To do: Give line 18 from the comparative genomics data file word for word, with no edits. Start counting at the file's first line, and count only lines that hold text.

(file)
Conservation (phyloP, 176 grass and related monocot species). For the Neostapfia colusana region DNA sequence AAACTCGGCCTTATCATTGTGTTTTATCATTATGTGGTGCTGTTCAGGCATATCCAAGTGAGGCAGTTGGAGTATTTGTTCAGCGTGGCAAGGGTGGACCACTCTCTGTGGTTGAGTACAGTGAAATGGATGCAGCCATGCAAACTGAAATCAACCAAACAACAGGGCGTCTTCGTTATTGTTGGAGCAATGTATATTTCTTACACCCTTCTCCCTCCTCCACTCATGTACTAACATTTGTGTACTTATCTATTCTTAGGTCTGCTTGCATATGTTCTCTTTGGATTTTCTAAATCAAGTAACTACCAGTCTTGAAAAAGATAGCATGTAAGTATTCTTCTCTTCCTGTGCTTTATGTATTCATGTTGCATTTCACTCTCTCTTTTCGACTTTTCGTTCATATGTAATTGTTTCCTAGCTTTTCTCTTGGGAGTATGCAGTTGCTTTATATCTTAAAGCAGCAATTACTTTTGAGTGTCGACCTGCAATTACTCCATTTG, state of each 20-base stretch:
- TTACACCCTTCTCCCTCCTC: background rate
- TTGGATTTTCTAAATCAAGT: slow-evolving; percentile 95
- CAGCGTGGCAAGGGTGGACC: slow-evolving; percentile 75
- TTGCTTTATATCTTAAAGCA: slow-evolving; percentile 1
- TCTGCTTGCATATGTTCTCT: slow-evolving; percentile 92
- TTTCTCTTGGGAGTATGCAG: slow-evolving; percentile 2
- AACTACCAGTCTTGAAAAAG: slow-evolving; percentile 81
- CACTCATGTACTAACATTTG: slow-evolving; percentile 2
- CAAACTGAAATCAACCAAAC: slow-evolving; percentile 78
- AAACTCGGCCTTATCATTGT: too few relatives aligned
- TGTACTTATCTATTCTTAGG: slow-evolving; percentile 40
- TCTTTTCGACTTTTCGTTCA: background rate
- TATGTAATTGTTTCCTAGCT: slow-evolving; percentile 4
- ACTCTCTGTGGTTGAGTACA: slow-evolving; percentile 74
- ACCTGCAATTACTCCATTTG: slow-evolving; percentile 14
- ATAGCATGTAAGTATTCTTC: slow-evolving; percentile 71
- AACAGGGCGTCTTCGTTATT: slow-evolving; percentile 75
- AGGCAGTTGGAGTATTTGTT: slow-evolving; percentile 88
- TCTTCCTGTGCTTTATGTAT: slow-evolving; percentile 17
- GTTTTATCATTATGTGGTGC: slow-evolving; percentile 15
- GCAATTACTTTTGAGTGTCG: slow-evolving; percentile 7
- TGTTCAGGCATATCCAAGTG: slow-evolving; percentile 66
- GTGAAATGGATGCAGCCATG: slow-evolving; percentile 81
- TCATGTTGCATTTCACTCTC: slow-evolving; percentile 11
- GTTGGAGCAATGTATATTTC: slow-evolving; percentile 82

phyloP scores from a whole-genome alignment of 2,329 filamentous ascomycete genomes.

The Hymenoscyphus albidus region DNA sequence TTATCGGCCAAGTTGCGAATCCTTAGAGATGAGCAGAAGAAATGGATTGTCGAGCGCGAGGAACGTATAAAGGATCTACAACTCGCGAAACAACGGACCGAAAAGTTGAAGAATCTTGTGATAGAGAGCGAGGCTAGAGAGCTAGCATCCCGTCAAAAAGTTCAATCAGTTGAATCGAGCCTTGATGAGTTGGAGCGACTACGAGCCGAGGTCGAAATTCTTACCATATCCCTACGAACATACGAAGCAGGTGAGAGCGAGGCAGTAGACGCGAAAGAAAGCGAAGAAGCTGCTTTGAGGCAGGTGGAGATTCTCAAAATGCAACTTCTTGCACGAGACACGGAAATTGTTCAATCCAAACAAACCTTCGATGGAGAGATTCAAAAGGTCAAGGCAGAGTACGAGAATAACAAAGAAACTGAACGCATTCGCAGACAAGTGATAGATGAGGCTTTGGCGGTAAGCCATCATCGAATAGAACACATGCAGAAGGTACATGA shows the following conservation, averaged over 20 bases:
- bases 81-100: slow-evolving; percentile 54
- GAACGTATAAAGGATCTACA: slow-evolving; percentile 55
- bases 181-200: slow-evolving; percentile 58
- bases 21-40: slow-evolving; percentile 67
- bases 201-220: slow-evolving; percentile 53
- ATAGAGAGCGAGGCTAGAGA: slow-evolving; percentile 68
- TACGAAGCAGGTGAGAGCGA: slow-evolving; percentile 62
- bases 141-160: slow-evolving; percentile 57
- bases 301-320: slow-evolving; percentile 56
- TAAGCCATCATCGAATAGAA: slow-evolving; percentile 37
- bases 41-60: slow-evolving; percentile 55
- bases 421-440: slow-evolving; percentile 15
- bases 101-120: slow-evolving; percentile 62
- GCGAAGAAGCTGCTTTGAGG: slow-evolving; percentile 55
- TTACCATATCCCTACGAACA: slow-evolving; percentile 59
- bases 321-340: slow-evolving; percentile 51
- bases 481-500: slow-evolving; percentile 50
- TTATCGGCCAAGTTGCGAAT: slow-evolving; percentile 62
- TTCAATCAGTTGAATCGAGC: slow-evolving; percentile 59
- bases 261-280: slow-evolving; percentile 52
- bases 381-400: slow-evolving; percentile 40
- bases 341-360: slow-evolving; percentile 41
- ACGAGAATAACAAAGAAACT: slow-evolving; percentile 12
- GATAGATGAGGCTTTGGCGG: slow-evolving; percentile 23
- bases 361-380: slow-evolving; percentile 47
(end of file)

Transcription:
- AACAGGGCGTCTTCGTTATT: slow-evolving; percentile 75